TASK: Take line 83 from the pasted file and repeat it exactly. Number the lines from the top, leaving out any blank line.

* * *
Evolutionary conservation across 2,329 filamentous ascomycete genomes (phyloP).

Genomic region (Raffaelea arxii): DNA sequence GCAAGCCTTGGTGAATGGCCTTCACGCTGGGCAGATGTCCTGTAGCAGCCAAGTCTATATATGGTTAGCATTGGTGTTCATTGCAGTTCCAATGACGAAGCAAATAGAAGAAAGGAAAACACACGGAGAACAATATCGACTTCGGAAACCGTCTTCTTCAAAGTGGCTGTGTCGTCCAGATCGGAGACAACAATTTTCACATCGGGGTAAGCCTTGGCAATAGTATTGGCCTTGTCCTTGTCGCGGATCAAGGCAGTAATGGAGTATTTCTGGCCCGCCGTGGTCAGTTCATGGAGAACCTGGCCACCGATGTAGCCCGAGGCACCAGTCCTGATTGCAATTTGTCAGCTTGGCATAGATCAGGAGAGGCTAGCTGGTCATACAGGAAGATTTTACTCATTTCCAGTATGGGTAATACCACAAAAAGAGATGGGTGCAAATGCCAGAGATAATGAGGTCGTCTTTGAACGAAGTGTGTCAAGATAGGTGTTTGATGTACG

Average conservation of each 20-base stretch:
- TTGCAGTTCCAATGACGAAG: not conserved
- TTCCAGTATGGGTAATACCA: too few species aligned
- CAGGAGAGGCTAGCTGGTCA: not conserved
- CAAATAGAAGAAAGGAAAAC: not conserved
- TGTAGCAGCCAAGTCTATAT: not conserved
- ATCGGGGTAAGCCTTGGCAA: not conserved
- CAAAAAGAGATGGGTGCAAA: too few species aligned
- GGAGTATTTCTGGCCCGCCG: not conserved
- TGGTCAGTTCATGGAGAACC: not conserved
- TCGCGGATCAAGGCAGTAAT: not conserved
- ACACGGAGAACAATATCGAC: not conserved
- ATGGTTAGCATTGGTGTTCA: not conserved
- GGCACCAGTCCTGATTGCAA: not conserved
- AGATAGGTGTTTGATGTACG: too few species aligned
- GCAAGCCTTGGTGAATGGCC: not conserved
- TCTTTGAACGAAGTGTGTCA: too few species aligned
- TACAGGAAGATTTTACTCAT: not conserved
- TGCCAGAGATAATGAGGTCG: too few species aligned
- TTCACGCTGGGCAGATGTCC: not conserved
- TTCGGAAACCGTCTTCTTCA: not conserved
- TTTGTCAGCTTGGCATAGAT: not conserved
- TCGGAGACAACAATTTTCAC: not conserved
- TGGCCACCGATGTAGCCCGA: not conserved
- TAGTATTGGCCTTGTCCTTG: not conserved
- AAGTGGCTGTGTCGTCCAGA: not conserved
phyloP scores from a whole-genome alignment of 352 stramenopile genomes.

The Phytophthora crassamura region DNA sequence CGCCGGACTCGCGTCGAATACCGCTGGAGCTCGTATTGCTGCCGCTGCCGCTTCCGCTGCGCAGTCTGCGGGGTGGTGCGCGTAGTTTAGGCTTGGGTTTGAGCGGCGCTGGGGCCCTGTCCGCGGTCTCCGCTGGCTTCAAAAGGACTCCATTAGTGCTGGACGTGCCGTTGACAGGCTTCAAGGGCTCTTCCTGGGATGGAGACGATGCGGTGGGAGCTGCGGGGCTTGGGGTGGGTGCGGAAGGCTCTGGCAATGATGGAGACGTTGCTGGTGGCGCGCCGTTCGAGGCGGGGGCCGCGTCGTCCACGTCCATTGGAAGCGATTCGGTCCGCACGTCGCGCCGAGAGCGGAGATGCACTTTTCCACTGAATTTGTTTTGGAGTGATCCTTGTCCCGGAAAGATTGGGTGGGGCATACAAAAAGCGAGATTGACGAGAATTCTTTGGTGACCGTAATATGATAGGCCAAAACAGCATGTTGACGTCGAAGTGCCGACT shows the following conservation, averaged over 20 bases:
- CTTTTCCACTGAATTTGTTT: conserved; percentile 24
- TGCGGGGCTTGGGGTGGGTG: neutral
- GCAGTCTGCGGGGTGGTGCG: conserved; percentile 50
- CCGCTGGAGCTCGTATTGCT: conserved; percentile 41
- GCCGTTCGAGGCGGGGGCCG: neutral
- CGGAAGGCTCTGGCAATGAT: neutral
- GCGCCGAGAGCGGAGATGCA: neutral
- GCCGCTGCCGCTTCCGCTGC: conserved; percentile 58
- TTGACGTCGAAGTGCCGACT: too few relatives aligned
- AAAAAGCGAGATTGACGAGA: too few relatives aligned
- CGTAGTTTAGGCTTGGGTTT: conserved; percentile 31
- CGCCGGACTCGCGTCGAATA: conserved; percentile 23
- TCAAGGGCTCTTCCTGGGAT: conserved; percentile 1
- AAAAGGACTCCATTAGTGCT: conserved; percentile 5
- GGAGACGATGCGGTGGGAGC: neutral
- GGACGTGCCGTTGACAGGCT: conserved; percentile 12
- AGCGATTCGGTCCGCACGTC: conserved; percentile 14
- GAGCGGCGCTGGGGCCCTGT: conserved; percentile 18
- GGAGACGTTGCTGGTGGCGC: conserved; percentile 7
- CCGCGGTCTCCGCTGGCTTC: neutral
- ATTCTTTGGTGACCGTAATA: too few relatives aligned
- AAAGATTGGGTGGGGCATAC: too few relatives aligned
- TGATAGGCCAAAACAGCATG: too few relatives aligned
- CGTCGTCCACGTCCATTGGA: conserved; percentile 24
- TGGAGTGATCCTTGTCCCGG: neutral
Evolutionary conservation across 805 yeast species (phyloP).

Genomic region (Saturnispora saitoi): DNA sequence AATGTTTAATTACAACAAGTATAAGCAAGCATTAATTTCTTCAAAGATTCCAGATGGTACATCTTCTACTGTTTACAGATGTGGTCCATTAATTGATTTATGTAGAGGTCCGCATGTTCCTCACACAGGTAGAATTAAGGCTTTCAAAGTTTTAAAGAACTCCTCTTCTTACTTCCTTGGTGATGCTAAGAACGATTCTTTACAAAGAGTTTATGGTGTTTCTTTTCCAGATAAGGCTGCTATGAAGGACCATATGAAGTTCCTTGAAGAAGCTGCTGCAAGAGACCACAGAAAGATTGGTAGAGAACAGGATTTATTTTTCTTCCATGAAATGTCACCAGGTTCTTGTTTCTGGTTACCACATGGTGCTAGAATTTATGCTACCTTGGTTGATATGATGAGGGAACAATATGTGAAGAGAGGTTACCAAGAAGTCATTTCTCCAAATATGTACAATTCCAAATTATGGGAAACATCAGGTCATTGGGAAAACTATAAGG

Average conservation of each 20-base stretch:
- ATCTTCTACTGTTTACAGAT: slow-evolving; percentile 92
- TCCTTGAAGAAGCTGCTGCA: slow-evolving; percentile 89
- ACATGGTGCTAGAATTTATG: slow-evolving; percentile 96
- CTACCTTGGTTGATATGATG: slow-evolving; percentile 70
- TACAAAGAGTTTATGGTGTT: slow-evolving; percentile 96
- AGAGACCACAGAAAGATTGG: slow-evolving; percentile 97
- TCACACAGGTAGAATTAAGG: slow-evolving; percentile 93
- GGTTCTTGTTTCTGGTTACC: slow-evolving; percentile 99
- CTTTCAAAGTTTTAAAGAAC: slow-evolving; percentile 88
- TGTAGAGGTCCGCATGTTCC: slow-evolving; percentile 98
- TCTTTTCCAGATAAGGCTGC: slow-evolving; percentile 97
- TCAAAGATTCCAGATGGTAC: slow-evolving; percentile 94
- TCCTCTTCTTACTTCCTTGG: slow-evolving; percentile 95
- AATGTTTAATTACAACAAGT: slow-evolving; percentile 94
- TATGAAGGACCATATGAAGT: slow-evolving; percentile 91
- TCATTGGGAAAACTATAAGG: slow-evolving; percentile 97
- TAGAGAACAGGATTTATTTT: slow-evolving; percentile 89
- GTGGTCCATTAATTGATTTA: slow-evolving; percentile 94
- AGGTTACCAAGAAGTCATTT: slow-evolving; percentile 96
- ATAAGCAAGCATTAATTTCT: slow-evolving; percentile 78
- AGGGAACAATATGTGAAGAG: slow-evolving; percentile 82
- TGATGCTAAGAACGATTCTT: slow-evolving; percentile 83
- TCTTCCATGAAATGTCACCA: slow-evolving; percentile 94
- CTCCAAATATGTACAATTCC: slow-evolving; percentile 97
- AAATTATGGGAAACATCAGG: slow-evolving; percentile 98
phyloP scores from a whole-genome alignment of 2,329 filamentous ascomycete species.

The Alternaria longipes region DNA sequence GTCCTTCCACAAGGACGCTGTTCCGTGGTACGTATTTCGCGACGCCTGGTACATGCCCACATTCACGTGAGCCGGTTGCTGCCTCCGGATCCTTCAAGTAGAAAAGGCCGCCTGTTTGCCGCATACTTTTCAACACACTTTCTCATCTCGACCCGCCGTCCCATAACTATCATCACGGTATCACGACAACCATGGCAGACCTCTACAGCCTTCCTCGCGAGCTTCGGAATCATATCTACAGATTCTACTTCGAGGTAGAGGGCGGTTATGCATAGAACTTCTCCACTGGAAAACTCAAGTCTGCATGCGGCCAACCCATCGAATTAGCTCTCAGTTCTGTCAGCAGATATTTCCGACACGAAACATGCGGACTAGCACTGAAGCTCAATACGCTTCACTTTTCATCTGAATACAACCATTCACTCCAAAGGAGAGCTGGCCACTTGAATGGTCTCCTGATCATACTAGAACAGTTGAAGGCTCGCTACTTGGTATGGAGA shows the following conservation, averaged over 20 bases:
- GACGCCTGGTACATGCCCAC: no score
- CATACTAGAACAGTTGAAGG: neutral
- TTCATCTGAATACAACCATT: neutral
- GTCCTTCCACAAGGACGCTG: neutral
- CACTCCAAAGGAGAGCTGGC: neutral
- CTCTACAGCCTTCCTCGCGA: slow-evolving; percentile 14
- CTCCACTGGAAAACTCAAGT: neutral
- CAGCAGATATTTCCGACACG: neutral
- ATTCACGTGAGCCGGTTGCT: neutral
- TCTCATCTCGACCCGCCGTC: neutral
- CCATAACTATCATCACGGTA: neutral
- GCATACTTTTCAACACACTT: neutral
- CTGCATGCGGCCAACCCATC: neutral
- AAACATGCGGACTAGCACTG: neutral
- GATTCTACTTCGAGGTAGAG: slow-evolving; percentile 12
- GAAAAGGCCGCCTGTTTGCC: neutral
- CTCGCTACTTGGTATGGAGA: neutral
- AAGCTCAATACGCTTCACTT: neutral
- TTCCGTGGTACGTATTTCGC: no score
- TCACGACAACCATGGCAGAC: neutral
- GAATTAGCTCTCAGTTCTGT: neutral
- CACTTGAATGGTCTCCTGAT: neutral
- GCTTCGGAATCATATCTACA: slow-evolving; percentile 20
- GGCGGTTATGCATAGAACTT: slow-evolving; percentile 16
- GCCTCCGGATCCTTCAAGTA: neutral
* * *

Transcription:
- AAATTATGGGAAACATCAGG: slow-evolving; percentile 98